WASHINGTON (Reuters) - The chair of a congressional committee on Thursday urged U.S. railroads and transit agencies to meet a looming deadline to install an anti-crash technology called positive train control after a series of recent crashes.
“I think the American public is tired of excuses,” Representative Jeff Denham, a Republican who chairs the panel that oversees railroads, told a hearing on railroad safety. “Ignoring a congressional mandate again won’t be tolerated.”
The technology known as PTC automatically stops a train to prevent a derailment or crash but is in operation on only 45 percent of tracks owned by freight railroads and 24 percent of tracks owned by passenger railways, according to the Federal Railroad Administration (FRA).
In 2008, Congress required that PTC be implemented across the country by the end of 2015, then extended that deadline to the end of 2018. The government can stretch the deadline to 2020 to complete some aspects of the system.
Representative Peter DeFazio, a Democrat, said some commuter railroads “have barely made any progress” and may not qualify for extensions. “Let me be very clear. No, we are not extending PTC again. Lives are at stake,” he said.
FRA acting chief Juan Reyes said the agency has met with all 41 railroads and transit agencies since January to discuss PTC. “We’re going to keep pushing them,” Reyes said at the hearing.
Amtrak Chief Executive Richard Anderson said it is likely that the entire PTC system will not be operational by the end of the year on a “significant number of routes” outside the Northeast corridor.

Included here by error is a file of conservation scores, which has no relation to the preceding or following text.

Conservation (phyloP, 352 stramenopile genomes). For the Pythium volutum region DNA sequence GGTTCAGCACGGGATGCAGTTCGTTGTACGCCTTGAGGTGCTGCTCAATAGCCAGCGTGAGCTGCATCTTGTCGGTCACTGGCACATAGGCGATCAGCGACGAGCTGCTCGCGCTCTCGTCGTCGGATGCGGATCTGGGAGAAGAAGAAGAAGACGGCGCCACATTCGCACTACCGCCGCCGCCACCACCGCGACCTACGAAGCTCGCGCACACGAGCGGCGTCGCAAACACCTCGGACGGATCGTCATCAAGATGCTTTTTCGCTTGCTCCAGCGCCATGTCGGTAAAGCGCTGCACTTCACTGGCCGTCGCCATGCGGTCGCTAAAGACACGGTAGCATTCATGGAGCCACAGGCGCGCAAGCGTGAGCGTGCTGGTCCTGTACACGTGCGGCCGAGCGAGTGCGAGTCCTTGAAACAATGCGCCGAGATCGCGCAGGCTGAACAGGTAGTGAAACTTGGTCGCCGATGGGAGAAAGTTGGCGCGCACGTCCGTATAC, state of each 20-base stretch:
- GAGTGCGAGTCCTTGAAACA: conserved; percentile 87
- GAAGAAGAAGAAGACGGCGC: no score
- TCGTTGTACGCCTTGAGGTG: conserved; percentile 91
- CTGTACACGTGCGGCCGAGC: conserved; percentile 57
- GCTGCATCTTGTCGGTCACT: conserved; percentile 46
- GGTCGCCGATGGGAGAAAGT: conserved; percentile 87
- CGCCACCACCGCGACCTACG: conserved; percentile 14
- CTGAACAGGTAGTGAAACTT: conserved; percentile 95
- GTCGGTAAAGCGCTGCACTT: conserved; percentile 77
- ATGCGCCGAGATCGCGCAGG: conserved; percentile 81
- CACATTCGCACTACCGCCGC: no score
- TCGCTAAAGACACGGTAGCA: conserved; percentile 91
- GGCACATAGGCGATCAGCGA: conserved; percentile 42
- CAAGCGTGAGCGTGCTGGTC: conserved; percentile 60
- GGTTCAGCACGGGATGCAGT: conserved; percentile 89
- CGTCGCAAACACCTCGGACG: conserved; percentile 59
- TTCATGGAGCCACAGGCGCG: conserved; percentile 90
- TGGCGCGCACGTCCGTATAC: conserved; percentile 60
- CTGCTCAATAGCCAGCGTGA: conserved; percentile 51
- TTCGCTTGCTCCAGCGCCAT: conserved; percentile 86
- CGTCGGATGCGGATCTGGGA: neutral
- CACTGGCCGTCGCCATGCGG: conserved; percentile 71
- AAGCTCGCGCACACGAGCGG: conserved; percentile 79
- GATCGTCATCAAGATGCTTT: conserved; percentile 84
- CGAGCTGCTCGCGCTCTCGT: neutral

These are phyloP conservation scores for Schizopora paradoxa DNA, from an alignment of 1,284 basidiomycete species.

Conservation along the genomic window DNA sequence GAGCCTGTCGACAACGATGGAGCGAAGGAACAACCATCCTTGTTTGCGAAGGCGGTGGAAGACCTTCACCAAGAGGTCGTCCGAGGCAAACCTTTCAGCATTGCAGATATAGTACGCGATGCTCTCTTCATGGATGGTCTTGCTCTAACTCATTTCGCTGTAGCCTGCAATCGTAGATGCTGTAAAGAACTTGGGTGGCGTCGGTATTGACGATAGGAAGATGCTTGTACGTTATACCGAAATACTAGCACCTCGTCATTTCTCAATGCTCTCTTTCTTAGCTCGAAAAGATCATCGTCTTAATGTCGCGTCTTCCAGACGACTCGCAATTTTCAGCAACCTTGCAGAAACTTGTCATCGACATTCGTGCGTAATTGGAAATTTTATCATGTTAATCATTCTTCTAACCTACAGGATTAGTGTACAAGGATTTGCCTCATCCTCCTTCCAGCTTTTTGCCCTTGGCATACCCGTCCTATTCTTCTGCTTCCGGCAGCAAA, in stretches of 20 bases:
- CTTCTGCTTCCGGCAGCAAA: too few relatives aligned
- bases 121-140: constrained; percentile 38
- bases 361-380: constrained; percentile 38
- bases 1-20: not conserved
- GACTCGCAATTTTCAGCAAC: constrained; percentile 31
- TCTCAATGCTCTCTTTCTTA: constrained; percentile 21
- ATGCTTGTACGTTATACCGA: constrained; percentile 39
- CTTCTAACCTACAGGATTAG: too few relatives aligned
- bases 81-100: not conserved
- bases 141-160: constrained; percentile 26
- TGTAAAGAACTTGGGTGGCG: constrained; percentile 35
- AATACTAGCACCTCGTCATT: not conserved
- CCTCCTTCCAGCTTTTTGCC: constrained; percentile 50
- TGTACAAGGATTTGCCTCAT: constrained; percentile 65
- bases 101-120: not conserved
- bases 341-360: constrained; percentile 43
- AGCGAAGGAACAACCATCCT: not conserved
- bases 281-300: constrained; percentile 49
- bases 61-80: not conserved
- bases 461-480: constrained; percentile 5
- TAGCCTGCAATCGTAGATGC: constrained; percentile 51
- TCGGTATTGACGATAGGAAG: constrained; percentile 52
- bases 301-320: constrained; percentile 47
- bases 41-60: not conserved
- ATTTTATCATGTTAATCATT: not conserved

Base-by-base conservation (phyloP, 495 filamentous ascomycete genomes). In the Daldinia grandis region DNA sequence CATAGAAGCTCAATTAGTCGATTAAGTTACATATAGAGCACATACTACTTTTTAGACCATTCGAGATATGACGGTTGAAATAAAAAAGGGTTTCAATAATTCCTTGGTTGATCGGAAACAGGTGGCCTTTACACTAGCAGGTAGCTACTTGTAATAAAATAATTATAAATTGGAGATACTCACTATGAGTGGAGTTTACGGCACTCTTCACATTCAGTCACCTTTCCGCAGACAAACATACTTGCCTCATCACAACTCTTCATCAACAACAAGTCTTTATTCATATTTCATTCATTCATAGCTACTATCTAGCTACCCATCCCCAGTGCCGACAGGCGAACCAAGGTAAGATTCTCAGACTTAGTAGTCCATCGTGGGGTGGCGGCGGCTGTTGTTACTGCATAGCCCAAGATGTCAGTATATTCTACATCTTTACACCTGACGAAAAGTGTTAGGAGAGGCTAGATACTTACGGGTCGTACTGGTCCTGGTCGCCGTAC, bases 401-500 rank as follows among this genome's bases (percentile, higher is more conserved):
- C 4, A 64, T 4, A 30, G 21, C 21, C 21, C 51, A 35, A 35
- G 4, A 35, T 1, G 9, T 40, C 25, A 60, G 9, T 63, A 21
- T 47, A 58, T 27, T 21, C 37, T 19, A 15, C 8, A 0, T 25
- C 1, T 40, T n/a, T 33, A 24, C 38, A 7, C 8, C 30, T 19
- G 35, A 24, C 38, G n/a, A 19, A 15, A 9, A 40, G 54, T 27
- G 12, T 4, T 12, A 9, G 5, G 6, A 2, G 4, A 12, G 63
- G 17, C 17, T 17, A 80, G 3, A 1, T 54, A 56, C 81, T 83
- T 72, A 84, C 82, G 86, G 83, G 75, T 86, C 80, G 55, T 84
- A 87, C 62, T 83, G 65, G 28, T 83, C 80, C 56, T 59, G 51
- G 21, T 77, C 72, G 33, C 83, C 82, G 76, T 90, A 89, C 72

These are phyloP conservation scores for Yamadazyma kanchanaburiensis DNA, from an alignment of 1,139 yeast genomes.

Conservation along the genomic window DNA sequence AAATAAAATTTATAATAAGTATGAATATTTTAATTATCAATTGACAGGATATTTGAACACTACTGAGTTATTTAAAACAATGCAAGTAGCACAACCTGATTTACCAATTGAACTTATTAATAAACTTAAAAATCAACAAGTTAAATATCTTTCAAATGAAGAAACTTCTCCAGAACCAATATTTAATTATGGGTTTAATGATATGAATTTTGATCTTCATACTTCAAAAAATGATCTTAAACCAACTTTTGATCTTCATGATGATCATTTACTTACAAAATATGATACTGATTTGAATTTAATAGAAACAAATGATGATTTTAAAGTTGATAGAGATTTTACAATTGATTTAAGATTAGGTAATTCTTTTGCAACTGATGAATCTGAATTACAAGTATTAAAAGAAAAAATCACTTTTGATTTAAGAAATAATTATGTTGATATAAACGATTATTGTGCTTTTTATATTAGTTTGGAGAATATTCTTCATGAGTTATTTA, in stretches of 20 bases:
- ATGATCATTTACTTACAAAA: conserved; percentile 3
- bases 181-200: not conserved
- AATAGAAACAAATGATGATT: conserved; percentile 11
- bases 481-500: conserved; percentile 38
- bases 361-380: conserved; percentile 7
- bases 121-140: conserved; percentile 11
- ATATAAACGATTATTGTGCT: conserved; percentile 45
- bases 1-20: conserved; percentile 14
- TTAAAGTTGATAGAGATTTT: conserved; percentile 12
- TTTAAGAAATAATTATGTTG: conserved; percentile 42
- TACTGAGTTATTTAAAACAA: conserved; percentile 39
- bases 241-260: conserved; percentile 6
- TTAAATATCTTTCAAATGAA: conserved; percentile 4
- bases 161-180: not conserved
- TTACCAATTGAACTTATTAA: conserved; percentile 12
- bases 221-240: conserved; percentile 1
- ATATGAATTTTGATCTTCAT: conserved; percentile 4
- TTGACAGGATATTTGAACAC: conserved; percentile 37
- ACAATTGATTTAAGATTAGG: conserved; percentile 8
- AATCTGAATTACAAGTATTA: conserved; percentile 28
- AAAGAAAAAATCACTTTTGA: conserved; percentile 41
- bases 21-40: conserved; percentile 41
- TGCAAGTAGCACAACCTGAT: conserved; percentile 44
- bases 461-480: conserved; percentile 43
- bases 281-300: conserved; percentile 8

Amtrak will suspend operations on tracks where railroads have not received approval to complete PTC after the end of the year and is debating whether to “continue to operate over such routes until PTC is turned on.”
He said in areas that where PTC is not currently required such as in yards and terminals Amtrak is considering whether it will continue service after the end of year. “We have a question about whether we’re going to operate at all and I doubt we will,” Anderson said.
The project has lagged in part because of the $14 billion cost of installing it on 60,000 miles (96,000 km) of track and 18,500 locomotives, industry officials say.
The National Transportation Safety Board said that a December derailment of a speeding Amtrak train that killed three people near Seattle could have been prevented with operating PTC. The NTSB has investigated 150 crashes since 1969 that could have been prevented by PTC that claimed almost 300 lives.
“The NTSB is gravely concerned that the majority of the nation’s railroads required to install PTC will not have fully operational PTC systems” by the deadline, NTSB Chairman Robert Sumwalt said at the hearing.
Edward Hamberger, the chief executive of the Association of American Railroads, said ensuring trains from one railroad can operate on another’s tracks “has been a significant challenge.”
Reporting by David ShepardsonEditing by Matthew Lewis